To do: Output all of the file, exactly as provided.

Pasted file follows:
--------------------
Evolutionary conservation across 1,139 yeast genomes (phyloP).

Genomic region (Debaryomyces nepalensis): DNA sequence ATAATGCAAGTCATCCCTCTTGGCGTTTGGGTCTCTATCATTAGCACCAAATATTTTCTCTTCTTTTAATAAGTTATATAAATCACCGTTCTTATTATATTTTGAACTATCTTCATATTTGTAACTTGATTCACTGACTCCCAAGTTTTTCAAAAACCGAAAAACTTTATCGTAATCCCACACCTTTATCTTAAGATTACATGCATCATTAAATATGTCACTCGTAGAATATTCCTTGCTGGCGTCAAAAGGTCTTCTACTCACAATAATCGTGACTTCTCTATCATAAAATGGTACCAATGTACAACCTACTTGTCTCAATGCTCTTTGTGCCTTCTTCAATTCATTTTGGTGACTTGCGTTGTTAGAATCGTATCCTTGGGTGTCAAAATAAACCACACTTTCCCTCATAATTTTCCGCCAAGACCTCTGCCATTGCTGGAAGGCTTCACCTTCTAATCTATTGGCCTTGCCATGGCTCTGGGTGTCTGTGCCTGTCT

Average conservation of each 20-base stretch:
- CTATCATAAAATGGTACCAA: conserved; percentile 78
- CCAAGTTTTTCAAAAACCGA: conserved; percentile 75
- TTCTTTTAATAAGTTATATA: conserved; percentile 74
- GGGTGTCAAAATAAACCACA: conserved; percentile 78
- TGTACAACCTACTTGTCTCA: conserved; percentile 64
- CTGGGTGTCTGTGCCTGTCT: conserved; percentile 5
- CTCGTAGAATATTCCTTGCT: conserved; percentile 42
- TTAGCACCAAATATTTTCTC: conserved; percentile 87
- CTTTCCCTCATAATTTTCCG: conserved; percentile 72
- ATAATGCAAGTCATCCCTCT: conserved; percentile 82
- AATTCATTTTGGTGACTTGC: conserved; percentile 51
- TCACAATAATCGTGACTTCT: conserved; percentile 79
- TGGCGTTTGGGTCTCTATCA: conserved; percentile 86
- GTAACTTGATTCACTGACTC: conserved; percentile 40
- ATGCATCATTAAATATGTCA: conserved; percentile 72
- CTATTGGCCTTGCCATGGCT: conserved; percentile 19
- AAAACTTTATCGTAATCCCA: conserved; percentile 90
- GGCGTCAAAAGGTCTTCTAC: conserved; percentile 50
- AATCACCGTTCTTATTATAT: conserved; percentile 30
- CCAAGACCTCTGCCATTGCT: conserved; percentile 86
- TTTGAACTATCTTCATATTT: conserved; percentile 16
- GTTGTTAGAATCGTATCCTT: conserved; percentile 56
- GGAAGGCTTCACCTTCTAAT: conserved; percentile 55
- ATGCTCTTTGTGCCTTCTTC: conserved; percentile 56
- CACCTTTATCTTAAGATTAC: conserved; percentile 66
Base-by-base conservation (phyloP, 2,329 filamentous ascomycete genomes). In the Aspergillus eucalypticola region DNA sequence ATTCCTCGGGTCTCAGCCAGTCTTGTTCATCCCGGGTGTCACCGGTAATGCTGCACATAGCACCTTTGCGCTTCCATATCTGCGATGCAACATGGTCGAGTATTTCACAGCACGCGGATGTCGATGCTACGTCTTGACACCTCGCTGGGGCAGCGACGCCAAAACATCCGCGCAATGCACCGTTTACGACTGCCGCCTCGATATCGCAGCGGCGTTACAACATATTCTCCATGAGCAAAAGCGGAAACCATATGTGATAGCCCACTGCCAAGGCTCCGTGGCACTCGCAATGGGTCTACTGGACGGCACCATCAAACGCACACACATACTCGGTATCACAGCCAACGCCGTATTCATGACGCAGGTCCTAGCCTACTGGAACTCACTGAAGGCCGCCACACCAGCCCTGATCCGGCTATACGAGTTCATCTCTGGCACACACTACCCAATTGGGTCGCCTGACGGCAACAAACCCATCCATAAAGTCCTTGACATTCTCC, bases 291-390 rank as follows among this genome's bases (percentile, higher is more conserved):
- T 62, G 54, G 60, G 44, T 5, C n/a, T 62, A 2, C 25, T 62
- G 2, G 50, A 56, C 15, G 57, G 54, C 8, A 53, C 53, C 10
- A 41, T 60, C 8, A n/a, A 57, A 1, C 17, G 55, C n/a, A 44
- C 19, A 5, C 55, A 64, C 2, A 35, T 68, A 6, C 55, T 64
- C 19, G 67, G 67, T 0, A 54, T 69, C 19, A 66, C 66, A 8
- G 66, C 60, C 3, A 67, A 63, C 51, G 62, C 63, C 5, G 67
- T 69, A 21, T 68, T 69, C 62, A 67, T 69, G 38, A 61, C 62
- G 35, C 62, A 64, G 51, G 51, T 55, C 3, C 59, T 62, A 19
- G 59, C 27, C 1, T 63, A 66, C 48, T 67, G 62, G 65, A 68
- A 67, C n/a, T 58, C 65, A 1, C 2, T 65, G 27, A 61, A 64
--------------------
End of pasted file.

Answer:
Evolutionary conservation across 1,139 yeast genomes (phyloP).

Genomic region (Debaryomyces nepalensis): DNA sequence ATAATGCAAGTCATCCCTCTTGGCGTTTGGGTCTCTATCATTAGCACCAAATATTTTCTCTTCTTTTAATAAGTTATATAAATCACCGTTCTTATTATATTTTGAACTATCTTCATATTTGTAACTTGATTCACTGACTCCCAAGTTTTTCAAAAACCGAAAAACTTTATCGTAATCCCACACCTTTATCTTAAGATTACATGCATCATTAAATATGTCACTCGTAGAATATTCCTTGCTGGCGTCAAAAGGTCTTCTACTCACAATAATCGTGACTTCTCTATCATAAAATGGTACCAATGTACAACCTACTTGTCTCAATGCTCTTTGTGCCTTCTTCAATTCATTTTGGTGACTTGCGTTGTTAGAATCGTATCCTTGGGTGTCAAAATAAACCACACTTTCCCTCATAATTTTCCGCCAAGACCTCTGCCATTGCTGGAAGGCTTCACCTTCTAATCTATTGGCCTTGCCATGGCTCTGGGTGTCTGTGCCTGTCT

Average conservation of each 20-base stretch:
- CTATCATAAAATGGTACCAA: conserved; percentile 78
- CCAAGTTTTTCAAAAACCGA: conserved; percentile 75
- TTCTTTTAATAAGTTATATA: conserved; percentile 74
- GGGTGTCAAAATAAACCACA: conserved; percentile 78
- TGTACAACCTACTTGTCTCA: conserved; percentile 64
- CTGGGTGTCTGTGCCTGTCT: conserved; percentile 5
- CTCGTAGAATATTCCTTGCT: conserved; percentile 42
- TTAGCACCAAATATTTTCTC: conserved; percentile 87
- CTTTCCCTCATAATTTTCCG: conserved; percentile 72
- ATAATGCAAGTCATCCCTCT: conserved; percentile 82
- AATTCATTTTGGTGACTTGC: conserved; percentile 51
- TCACAATAATCGTGACTTCT: conserved; percentile 79
- TGGCGTTTGGGTCTCTATCA: conserved; percentile 86
- GTAACTTGATTCACTGACTC: conserved; percentile 40
- ATGCATCATTAAATATGTCA: conserved; percentile 72
- CTATTGGCCTTGCCATGGCT: conserved; percentile 19
- AAAACTTTATCGTAATCCCA: conserved; percentile 90
- GGCGTCAAAAGGTCTTCTAC: conserved; percentile 50
- AATCACCGTTCTTATTATAT: conserved; percentile 30
- CCAAGACCTCTGCCATTGCT: conserved; percentile 86
- TTTGAACTATCTTCATATTT: conserved; percentile 16
- GTTGTTAGAATCGTATCCTT: conserved; percentile 56
- GGAAGGCTTCACCTTCTAAT: conserved; percentile 55
- ATGCTCTTTGTGCCTTCTTC: conserved; percentile 56
- CACCTTTATCTTAAGATTAC: conserved; percentile 66
Base-by-base conservation (phyloP, 2,329 filamentous ascomycete genomes). In the Aspergillus eucalypticola region DNA sequence ATTCCTCGGGTCTCAGCCAGTCTTGTTCATCCCGGGTGTCACCGGTAATGCTGCACATAGCACCTTTGCGCTTCCATATCTGCGATGCAACATGGTCGAGTATTTCACAGCACGCGGATGTCGATGCTACGTCTTGACACCTCGCTGGGGCAGCGACGCCAAAACATCCGCGCAATGCACCGTTTACGACTGCCGCCTCGATATCGCAGCGGCGTTACAACATATTCTCCATGAGCAAAAGCGGAAACCATATGTGATAGCCCACTGCCAAGGCTCCGTGGCACTCGCAATGGGTCTACTGGACGGCACCATCAAACGCACACACATACTCGGTATCACAGCCAACGCCGTATTCATGACGCAGGTCCTAGCCTACTGGAACTCACTGAAGGCCGCCACACCAGCCCTGATCCGGCTATACGAGTTCATCTCTGGCACACACTACCCAATTGGGTCGCCTGACGGCAACAAACCCATCCATAAAGTCCTTGACATTCTCC, bases 291-390 rank as follows among this genome's bases (percentile, higher is more conserved):
- T 62, G 54, G 60, G 44, T 5, C n/a, T 62, A 2, C 25, T 62
- G 2, G 50, A 56, C 15, G 57, G 54, C 8, A 53, C 53, C 10
- A 41, T 60, C 8, A n/a, A 57, A 1, C 17, G 55, C n/a, A 44
- C 19, A 5, C 55, A 64, C 2, A 35, T 68, A 6, C 55, T 64
- C 19, G 67, G 67, T 0, A 54, T 69, C 19, A 66, C 66, A 8
- G 66, C 60, C 3, A 67, A 63, C 51, G 62, C 63, C 5, G 67
- T 69, A 21, T 68, T 69, C 62, A 67, T 69, G 38, A 61, C 62
- G 35, C 62, A 64, G 51, G 51, T 55, C 3, C 59, T 62, A 19
- G 59, C 27, C 1, T 63, A 66, C 48, T 67, G 62, G 65, A 68
- A 67, C n/a, T 58, C 65, A 1, C 2, T 65, G 27, A 61, A 64